But he didn’t. Maggie was surrounded by supporters as she blamed the West Midlands’ employment problems on restrictive practices and firms’ slowness to change. “There is no other country in Europe which has had to tackle the restrictive practices, over-manning, and hidden unemployment which we faced in Britain,’’ she said on a tour which took in the Dudley Innovation Centre, the Royal Brierley Crystal glass factory, C & C Bedding and Fullex, a company producing security locks, aluminium windows and glazing systems.

At the glass factory she angered management and workers alike by persistently referring to the area as “Birmingham”.

Later in the same year the Prime Minister got a flea in her ear from a young man who was bitter about life on the dole.

She was in Wolverhampton to launch the Government’s latest task force set up in the city centre.

Mrs Thatcher spoke to trainees including Leslie Dunn, aged 23, who had been jobless for four years.

He said he came from a family which traditionally voted Conservative but added: “I voted Liberal at the last election, and I don’t want to say more than that about politics.’’

After talking with Mrs Thatcher, he said: “She said there were jobs available - which is the same as everybody is telling me, but I’ve yet to find one. Sadly, I thought it was the same old story.’’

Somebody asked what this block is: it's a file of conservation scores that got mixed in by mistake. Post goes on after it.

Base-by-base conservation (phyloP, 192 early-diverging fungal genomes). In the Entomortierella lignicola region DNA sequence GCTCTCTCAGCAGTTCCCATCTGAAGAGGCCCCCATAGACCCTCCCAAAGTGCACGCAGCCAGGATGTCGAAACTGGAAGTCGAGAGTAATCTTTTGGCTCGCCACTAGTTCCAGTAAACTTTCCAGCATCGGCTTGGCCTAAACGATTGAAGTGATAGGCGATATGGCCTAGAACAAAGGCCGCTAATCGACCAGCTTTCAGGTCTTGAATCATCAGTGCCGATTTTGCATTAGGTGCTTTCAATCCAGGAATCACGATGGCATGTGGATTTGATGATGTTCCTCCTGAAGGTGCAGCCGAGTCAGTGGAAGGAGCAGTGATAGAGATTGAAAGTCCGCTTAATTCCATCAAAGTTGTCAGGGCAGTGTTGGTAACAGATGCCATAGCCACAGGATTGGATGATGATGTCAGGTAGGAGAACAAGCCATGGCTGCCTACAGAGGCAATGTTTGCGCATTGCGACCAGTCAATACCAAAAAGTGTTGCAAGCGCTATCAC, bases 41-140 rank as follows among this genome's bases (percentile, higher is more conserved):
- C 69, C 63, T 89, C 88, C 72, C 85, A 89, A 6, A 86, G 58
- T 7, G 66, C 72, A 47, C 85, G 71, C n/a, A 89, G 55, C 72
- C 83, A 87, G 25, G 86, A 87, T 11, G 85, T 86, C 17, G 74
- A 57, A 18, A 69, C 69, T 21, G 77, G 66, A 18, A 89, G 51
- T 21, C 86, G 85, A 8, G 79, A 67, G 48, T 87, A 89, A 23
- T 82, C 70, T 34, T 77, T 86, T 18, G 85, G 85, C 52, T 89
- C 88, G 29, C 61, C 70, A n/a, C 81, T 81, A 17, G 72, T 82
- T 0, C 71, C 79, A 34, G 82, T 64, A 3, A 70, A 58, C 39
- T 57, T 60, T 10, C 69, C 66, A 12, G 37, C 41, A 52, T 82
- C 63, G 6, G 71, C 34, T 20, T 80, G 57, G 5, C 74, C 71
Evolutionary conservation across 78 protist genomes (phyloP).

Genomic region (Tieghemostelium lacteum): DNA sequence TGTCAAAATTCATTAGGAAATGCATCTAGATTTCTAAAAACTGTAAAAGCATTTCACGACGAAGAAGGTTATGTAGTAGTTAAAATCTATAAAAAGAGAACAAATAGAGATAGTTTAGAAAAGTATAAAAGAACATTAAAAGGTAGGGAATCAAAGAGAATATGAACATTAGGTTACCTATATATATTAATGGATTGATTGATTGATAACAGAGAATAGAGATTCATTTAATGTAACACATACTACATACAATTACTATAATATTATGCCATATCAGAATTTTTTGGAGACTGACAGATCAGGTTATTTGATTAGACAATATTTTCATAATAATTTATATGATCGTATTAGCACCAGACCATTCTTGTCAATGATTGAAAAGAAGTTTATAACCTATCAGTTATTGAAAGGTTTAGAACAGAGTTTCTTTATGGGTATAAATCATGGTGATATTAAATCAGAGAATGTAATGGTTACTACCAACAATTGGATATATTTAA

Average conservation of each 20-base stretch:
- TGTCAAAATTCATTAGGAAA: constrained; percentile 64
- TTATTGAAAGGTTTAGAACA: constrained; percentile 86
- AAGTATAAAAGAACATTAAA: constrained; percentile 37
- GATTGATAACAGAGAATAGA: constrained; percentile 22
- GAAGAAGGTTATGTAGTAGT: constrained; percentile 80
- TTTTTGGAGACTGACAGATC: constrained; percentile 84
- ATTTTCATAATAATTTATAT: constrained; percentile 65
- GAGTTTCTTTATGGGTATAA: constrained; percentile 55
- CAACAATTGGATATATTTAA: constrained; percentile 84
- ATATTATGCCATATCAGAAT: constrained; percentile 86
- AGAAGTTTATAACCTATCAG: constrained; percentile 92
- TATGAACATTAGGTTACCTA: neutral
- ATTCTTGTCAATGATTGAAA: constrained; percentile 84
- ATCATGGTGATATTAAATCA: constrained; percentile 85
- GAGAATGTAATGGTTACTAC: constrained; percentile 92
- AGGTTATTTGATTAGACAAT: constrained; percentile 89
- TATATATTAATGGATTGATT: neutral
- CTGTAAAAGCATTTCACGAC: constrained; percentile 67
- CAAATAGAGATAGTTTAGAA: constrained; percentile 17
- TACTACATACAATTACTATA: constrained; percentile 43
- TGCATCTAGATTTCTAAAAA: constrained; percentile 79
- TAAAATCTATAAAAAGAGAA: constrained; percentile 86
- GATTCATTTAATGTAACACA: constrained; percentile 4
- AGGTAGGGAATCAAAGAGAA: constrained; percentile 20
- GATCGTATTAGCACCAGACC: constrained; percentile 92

She chatted with staff at the Complete Lady hat and glove shop in Bow Street, Bilston where she took out a cheque book and spent £40 on a black, crocodile-style handbag and three diamante hatpins.

“The bag was the first one she looked at,’’ said a member of staff. “She said people were going in for large handbags now and the bag just suited her.’’

Although many blamed her policies for the demise of heavy engineering and the decline of the Black Country, it was her government which, in 1988, announced the Black Country Spine Road.

This new route, cutting through the heart of heavily-congested West Bromwich, Wednesbury and Bilston, opened up new land for development.